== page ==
If, instead, volcanology is your thing, then you might like this awesome volcano woolly hat – and if you are looking for a gift for a little one, this wooden volcano stacker could be your choice. For soil scientists, Etsy has a collection of beautifully illustrated soil postcards, while tectonic scientists and seismologists, may find this t-shirt funny. This science kit would suit a young fan of rocks and minerals, while this tie with crystalline formations would be more appropriate for a grown up.

Volcano hat by MariaBjork

Volcano hat by MariaBjork

Soft Earth

Moving on to soft-Earth disciplines, atmospheric scientists might like this wonderful screen print of different types of clouds, or this original necklace representing the various layers of the Earth’s atmosphere. And there’s this rather neat calendar of the sky and sea, which may also please ocean scientists. These researchers might also like an ocean tide ceramic pot or a 19th century map of the Atlantic Ocean.

Budding hydrologists, on the other hand, may be fascinated by this hydropower kit, while older ones will likely appreciate this antique engraving of water engineering. On the topic of antiques, the climate scientist in your life may like this climate map of Europe or this beautifully illustrated book to teach kids about climate. When gifting biogeoscientists, you can’t go wrong with this fantastic diatoms t-shirt (available for men and women) or these seaweed magnets.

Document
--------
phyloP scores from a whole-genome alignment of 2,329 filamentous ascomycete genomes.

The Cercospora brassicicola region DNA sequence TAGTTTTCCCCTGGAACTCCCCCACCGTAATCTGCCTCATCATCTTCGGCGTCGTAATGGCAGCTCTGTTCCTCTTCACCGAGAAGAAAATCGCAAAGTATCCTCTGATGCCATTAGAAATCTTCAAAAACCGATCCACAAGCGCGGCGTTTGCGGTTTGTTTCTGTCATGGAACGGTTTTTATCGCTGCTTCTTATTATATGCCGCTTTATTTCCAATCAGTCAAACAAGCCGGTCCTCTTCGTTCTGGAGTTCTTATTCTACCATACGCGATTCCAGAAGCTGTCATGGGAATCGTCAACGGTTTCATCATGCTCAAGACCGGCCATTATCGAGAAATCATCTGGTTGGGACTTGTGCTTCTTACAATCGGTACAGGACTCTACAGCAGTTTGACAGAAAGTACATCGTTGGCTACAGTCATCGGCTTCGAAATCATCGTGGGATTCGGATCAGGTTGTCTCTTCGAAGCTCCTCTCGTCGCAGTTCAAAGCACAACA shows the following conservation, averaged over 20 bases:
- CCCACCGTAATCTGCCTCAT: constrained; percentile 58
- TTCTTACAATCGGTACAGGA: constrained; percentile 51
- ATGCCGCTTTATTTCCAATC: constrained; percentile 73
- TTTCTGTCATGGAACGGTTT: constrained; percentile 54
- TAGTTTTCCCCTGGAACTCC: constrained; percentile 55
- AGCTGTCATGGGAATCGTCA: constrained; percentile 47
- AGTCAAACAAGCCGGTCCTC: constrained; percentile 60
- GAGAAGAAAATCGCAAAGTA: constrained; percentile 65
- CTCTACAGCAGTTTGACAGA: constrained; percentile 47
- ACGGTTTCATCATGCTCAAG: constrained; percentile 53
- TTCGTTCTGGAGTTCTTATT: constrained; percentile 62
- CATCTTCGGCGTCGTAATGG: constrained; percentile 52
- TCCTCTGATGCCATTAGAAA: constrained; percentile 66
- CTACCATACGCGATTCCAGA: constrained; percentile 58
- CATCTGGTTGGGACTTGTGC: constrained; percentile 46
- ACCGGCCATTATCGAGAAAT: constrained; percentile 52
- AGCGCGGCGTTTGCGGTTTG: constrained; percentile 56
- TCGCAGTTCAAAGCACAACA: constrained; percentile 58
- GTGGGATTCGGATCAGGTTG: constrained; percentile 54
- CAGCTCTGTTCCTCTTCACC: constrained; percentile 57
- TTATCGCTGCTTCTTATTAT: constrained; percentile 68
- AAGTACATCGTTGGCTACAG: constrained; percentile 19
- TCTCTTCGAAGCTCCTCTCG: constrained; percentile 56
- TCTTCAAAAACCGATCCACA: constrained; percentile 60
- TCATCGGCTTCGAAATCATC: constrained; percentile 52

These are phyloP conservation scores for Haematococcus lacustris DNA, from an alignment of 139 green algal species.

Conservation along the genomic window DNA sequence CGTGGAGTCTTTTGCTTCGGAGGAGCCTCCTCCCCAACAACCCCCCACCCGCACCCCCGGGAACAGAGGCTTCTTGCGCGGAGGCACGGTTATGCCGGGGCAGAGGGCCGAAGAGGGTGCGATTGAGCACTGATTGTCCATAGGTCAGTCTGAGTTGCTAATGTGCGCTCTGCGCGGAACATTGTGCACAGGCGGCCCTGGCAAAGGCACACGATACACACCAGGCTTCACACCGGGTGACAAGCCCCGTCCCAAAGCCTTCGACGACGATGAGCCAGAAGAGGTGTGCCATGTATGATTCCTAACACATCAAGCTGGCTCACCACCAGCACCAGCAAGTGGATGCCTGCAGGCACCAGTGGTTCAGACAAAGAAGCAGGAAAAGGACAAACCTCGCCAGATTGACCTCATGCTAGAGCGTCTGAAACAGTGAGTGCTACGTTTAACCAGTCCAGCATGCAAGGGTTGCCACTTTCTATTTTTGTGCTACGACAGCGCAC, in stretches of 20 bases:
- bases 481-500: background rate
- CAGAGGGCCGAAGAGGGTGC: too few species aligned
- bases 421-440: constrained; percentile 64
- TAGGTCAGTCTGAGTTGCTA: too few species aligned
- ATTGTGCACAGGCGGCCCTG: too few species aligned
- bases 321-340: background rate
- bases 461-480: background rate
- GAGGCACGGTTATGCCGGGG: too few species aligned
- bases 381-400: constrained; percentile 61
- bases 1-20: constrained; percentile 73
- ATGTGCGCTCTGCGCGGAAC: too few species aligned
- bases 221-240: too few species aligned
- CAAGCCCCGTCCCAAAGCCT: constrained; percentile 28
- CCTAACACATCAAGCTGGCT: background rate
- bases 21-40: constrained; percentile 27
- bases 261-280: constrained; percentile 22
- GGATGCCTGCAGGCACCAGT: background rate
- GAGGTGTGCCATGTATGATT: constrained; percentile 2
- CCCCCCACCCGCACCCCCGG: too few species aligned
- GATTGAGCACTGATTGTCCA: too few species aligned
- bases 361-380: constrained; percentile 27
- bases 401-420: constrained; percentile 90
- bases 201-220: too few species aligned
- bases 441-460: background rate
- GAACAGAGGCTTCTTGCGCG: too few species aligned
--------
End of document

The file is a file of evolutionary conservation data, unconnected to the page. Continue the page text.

Diatoms t-shirt by vortextradingcompany

Diatoms t-shirt by vortextradingcompany

Space and planetary science

Moving up into the upper atmosphere, your favourite solar-terrestrial scientist might like to receive this rather cute card of aurora in the Arctic or, for something a bit different, this pair of Northern Lights leggings! Going further up into space, the Earth’s magnetosphere finds its way into this totebag/backpack while the solar corona is the star of this antique print.